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1964 Election

Dr. King explains "a sizable number of Negro voters" will register for the 1964 presidential election, recognizing the significance of political participation.

SCLC's Interest in the Chicago Education System

The Southern Christian Leadership Conference initiates improvement for Chicago's education system by making recommendations. It is believed that the inadequacies of education are not only a southern issue, but a national occurrence.

"Where Do We Go From Here?" Asks Negro King

Thursday, February 1, 1968

In this article, Palmer Van Gundy reviews Dr. King's most recent book, "Where Do We Go From Here: Chaos or Community?." He calls the book a must for all Americans, naming Dr. King not just the greatest civil rights leaders, but also a "leader for peace with freedom and justice."

Photograph of MLK Receiving Honorary Degree

Monday, June 1, 1959

This photograph shows Dr. King receiving an honorary degree from Boston University.

Notes about Books

Dr. King opposes the existence of books that degrade the Negro image and falsely contribute to a "national brainwashing." He cites quotations from novelist John Steinbeck, which discourse on the "sacred" nature of a book.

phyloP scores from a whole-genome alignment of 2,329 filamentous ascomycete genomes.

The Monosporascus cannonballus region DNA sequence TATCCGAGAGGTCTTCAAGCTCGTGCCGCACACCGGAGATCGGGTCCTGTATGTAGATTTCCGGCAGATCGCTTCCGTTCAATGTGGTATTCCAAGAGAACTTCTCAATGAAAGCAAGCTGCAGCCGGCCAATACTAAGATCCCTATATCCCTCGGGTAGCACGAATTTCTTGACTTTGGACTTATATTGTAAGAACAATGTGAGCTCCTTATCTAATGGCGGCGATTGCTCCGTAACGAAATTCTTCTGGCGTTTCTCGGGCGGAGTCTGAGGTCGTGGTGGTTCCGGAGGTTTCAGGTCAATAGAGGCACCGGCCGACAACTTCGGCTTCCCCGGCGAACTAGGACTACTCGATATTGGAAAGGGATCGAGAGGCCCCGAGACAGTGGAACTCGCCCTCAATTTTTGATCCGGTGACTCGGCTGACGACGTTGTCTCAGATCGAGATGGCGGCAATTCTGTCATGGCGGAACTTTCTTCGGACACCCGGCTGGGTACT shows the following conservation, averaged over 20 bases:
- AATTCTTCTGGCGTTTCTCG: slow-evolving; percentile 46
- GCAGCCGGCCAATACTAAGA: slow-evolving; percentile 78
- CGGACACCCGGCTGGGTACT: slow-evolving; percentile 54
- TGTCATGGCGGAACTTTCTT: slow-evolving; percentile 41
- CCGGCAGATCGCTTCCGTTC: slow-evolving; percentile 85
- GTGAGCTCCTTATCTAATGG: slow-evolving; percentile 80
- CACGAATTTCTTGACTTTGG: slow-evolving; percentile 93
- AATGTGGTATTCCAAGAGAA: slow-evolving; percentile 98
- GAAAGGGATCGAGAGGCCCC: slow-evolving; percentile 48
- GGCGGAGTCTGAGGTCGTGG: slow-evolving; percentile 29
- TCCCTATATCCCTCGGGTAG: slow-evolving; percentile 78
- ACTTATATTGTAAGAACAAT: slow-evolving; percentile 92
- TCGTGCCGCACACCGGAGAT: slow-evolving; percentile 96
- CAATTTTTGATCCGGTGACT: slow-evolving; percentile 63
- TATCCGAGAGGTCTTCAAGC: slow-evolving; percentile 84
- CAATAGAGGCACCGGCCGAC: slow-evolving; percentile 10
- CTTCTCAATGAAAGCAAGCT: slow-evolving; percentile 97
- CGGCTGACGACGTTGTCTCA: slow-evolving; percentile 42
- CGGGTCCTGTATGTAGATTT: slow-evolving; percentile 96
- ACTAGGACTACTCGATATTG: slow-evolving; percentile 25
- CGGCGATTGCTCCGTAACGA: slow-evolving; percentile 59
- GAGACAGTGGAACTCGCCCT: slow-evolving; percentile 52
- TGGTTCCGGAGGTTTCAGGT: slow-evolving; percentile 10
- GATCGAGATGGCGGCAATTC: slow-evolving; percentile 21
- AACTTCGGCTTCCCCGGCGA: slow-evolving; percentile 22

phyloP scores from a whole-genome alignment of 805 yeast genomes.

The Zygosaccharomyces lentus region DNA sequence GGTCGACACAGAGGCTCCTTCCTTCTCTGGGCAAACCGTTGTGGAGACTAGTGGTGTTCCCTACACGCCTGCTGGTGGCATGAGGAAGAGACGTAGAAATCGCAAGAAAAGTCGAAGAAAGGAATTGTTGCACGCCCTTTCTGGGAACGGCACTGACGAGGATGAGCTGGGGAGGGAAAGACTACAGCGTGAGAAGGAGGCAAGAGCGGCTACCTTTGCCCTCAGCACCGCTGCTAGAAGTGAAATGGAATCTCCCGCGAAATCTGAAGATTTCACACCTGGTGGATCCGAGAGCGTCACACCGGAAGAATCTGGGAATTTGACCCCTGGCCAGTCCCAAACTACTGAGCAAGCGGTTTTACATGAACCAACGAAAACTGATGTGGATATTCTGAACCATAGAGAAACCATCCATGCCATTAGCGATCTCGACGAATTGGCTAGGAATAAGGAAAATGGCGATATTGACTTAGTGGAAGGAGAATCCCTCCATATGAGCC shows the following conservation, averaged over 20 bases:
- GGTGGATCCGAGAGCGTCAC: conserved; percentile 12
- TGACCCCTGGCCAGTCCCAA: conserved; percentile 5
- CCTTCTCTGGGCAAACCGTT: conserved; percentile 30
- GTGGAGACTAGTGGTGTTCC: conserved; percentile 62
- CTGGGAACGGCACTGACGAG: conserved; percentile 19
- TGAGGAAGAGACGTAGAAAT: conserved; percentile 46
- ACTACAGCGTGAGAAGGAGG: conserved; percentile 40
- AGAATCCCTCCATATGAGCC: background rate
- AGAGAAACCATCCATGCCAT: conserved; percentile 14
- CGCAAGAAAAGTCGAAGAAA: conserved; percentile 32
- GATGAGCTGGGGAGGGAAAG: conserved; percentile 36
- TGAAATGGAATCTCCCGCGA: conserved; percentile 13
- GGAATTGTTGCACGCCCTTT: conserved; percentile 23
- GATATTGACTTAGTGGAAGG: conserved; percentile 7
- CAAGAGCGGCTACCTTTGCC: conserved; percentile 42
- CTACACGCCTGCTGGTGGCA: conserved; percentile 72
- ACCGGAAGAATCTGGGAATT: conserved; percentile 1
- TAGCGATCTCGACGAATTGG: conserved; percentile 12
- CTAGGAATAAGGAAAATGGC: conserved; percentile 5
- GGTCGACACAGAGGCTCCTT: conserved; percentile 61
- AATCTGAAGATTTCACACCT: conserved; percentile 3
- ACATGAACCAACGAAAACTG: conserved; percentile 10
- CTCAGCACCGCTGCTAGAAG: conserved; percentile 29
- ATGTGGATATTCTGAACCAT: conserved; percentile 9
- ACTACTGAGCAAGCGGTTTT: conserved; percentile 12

Three Dimensions of a Complete Life

Sunday, April 9, 1967

Dr. King states that the key to an extended and fulfilling life is to live a life that is "three dimensional." He further identifies these dimensions as: "length, breadth and height." Dr. King proclaims these dimensions will ensure a life of self-love, community and love for God.

How My Theology Has Changed

Dr. King highlights seven main ways in which his theological views have changed since his final year at Crozer Theological Seminary.

MLK's Academic Record from Harvard University

Thursday, August 13, 1953

This is an original copy of Dr. King's transcript from Harvard University, displaying his grades in two Philosophy courses.

Thoughts on Nobel Prize

This draft of Dr. King's Nobel Peace Prize acceptance speech lends recognition to the nonviolent practices of those engaged in the fight for equality and civil rights.

Individualization

Dr. King cites philosopher and theologian Paul Tillich's definition of individualization. He explains, "it is implied in and constitutive of every self, which means that at least in an analogous way it is implied in and constitutive of every being."

Class Notes: Joshua